As my research work is currently concerned with the way towards Inner WingTsun, I have asked Grandmaster Oliver König, who together with DaiSiFu Thomas Schrön has long examined the subject of “grappling” and its relative value in WingTsun self-defence, to write a guest editorial on the state of affairs.
Throws and groundfighting play only a subordinate role in traditional Wing Tsun (Wing Chun, Ving Tsun).
On reading this statement, many will scratch their heads and object, as WT after all has the following aspects too: ChiGerk with throws and counter-throws, learning how to fall, kicking when on the ground.
Experience has however shown that the traditional solo and partner forms and combinations of techniques do not yield much in this area.
This is why many Wing Tsun (or Wing Chun/Ving Chun etc.) followers have borrowed from other styles – sometimes quite openly, though in some cases the alien techniques are offered as an authentic part of Yip Man’s style.
There is no need to apologise for preferring not to reinvent the wheel. The approx. 300 year-old Wing Tsun system did not fall from the sky ready-made, or come to us as commandments on tablets of stone. Wing Tsun is not finished, and hopefully our WT never will be.
Wrestling on the beach in Tenerife: Prof. Dr. V. Margaritov with DaiSifu T. Schrön
We have concerned ourselves with this topic in the EWTO for some time, for example GM Kernspecht was already engaged in wrestling, Judo and Jiu-Jitsu in the 1960s. In my younger years at Langenzell Castle I practiced wrestling techniques to learn how to move on the ground and defend myself against them.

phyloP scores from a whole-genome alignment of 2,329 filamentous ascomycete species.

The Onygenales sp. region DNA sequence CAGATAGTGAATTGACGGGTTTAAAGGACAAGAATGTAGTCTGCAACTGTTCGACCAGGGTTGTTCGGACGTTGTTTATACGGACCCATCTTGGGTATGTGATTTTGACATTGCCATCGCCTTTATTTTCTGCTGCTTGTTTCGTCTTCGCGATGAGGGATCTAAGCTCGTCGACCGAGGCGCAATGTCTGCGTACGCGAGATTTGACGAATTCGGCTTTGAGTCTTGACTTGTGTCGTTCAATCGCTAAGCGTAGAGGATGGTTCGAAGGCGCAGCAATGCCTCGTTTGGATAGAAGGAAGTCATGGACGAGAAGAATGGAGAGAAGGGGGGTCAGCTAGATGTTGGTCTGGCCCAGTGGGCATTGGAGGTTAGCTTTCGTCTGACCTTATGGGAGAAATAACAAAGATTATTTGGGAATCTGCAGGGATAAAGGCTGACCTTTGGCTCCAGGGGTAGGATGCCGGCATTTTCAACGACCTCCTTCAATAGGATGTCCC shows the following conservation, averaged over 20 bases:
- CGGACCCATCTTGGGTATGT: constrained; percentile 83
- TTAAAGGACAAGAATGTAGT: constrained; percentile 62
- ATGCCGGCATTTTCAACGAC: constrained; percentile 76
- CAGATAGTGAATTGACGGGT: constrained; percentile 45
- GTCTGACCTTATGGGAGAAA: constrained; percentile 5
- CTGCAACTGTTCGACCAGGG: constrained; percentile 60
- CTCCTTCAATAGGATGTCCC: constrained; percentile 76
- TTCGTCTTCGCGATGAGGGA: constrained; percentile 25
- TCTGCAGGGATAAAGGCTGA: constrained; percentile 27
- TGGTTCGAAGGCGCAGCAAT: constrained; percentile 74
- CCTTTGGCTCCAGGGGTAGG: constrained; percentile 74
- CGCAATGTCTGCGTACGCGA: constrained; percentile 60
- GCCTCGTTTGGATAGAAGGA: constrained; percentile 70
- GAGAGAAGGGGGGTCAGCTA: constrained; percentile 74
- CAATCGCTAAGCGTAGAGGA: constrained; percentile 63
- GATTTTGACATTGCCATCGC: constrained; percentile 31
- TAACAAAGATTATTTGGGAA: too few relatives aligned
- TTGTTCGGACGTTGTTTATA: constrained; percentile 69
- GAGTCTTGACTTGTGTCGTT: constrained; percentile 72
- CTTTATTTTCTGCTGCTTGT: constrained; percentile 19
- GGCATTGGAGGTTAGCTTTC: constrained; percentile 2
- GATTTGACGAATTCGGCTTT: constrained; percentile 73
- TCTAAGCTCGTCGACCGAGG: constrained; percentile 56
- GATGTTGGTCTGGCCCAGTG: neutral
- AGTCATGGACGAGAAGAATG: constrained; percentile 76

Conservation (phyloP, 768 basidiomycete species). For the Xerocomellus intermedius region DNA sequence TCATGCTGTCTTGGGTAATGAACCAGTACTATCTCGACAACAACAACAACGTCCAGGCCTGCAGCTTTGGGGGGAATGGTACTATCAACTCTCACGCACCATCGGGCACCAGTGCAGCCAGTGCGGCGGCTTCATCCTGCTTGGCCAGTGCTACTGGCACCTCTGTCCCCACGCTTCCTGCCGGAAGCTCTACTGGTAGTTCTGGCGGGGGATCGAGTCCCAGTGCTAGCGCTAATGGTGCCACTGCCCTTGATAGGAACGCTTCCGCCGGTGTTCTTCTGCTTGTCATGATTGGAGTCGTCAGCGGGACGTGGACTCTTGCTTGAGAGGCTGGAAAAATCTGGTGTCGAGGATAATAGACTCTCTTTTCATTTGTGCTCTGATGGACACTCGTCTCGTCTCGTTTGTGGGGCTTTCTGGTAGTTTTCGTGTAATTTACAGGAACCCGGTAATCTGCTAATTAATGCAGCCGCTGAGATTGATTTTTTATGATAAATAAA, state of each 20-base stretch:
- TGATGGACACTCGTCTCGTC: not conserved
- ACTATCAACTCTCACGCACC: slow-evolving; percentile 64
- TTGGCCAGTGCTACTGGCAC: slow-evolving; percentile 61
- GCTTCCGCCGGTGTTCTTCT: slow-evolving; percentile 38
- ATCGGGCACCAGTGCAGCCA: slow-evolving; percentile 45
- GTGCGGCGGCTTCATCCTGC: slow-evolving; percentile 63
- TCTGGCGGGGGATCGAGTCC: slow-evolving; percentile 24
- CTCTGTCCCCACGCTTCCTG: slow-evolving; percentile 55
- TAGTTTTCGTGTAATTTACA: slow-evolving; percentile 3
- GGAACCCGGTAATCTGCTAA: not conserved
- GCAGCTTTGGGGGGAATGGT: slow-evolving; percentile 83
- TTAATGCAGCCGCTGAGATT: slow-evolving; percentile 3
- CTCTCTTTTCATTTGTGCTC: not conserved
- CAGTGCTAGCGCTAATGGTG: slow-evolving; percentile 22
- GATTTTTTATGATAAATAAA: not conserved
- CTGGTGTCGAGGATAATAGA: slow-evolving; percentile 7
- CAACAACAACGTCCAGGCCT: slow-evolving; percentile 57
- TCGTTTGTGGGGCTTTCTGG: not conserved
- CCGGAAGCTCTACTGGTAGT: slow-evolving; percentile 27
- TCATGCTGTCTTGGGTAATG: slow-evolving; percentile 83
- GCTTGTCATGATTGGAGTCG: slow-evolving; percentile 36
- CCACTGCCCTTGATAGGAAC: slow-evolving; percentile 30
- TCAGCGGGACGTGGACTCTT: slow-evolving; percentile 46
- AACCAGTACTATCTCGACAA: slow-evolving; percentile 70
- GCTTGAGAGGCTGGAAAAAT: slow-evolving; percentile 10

GM Prof. Keith R. Kernspecht has always taught combat at five distances (kicking, punching, elbow & knee, grappling & throwing, groundfighting distance), and explained quite openly that e.g. the “Control & Restraint” programme (overcoming an opponent without injuring him) does not belong to the traditional WingTsun programme he learned in Hong Kong, but is rather derived from other styles he followed beforehand.
Others take the attitude that WingTsun has a tradition of not going to the ground, and that a WingTsun fighter therefore has no need of groundfighting or anti-groundfighting.
In the EWTO we always endeavour to teach WT as a complete self-defence system, therefore it must also contain fighting from a prone position, i.e. groundfighting. The perfect self-defence system is not a single style, but rather a combination of different milestones, training methods etc. which must work under all circumstances.
Personally I have the advantage that my mentor and teacher, GM Prof. Keith R. Kernspecht, has himself learned or studied many styles (Judo, JuJitsu, Aikido, Karate, Taikiken Kempo, WingChun, WingTsun, Thai boxing, Escrima, Sumo and various inner styles), and has encouraged us to learn more from the top experts in Sambo, groundfighting and grappling to close this gap in WT.